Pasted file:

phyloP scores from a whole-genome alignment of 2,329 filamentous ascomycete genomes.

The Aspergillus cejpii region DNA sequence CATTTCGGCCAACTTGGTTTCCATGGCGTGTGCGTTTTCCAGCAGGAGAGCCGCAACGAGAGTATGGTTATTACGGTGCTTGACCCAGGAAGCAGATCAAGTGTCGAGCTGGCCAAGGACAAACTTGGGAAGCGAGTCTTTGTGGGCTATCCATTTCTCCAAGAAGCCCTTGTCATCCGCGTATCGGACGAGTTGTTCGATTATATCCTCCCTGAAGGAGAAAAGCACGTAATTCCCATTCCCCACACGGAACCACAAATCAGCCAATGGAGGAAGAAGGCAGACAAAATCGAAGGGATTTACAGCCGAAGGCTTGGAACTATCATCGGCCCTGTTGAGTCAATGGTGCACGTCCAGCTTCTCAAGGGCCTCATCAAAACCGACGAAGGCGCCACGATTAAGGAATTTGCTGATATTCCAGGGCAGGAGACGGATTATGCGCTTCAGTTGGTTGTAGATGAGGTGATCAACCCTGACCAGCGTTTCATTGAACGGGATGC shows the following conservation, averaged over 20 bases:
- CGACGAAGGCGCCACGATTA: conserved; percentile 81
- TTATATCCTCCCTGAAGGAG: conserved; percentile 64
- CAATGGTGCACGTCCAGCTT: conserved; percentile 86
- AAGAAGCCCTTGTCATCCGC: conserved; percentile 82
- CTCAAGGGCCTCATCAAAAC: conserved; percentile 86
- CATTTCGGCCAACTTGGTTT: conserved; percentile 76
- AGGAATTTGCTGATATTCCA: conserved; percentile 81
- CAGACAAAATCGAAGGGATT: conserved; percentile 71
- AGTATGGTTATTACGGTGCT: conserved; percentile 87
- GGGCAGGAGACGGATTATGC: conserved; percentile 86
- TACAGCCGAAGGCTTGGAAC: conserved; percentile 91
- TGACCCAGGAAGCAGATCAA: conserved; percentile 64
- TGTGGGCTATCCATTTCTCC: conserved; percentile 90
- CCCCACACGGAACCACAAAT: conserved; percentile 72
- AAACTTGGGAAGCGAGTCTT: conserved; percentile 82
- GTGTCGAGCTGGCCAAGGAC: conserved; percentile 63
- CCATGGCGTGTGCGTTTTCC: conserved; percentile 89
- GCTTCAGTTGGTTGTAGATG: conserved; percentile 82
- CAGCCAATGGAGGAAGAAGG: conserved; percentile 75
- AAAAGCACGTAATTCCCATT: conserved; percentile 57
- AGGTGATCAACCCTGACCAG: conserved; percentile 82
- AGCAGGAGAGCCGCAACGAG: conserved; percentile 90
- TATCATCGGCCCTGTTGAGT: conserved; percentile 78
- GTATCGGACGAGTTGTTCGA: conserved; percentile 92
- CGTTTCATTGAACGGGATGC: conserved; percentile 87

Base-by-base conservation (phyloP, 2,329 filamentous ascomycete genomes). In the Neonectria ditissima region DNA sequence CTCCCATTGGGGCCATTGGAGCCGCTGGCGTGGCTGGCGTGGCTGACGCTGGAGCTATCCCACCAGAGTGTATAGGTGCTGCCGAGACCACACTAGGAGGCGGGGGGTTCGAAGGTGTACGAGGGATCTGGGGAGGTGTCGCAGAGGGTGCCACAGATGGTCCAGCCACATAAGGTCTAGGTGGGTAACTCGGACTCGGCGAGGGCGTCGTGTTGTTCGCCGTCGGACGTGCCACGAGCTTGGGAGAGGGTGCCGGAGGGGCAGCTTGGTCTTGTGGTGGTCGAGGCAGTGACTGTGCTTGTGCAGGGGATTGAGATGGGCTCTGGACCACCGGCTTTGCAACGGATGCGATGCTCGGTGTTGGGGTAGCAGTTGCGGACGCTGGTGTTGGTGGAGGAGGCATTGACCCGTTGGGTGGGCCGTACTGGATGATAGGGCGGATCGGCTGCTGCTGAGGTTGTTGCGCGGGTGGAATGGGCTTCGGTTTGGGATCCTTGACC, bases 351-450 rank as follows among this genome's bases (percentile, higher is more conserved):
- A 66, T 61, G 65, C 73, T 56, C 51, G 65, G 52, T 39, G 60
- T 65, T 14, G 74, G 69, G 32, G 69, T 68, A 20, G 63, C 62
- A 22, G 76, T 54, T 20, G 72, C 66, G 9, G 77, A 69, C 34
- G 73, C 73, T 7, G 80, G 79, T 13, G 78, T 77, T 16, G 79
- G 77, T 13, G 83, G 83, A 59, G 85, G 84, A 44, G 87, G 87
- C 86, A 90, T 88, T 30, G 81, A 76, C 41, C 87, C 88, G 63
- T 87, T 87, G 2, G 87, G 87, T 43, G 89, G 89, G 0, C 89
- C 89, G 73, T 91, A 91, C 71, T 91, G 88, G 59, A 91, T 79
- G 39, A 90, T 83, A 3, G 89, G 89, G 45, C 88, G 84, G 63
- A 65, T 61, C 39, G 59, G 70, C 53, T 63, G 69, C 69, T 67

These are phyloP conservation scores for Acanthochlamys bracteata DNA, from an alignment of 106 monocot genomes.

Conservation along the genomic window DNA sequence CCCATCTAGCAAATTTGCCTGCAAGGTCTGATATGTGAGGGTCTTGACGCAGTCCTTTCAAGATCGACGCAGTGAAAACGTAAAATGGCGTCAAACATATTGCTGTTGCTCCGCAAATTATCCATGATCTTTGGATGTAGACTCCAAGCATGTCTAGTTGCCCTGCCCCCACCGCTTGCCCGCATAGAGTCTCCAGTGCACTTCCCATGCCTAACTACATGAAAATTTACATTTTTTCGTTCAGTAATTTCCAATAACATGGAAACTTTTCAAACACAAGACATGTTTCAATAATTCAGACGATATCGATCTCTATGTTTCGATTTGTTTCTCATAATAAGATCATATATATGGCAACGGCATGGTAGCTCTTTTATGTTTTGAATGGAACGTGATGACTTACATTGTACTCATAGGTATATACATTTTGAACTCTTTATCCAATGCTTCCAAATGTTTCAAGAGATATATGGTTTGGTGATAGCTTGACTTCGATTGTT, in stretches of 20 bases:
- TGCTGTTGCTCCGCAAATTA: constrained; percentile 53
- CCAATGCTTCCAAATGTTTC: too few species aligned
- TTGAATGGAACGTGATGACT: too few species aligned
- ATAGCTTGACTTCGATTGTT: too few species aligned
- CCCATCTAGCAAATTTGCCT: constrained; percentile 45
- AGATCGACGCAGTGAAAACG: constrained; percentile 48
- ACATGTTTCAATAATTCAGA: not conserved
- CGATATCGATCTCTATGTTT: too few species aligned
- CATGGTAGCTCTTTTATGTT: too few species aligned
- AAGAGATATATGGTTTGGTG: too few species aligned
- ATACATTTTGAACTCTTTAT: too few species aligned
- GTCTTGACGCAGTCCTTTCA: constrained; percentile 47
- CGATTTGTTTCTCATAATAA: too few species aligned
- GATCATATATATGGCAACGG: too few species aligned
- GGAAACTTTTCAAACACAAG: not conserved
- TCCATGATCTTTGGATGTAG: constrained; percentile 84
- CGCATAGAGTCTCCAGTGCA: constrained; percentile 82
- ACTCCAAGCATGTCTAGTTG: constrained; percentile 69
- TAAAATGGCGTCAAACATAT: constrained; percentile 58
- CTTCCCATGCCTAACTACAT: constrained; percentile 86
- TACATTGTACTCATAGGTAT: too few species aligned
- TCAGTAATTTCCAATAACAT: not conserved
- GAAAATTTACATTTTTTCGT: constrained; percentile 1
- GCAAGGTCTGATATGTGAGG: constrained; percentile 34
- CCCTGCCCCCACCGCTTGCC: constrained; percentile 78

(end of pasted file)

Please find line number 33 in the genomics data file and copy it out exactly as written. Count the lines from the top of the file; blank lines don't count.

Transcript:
- G 77, T 13, G 83, G 83, A 59, G 85, G 84, A 44, G 87, G 87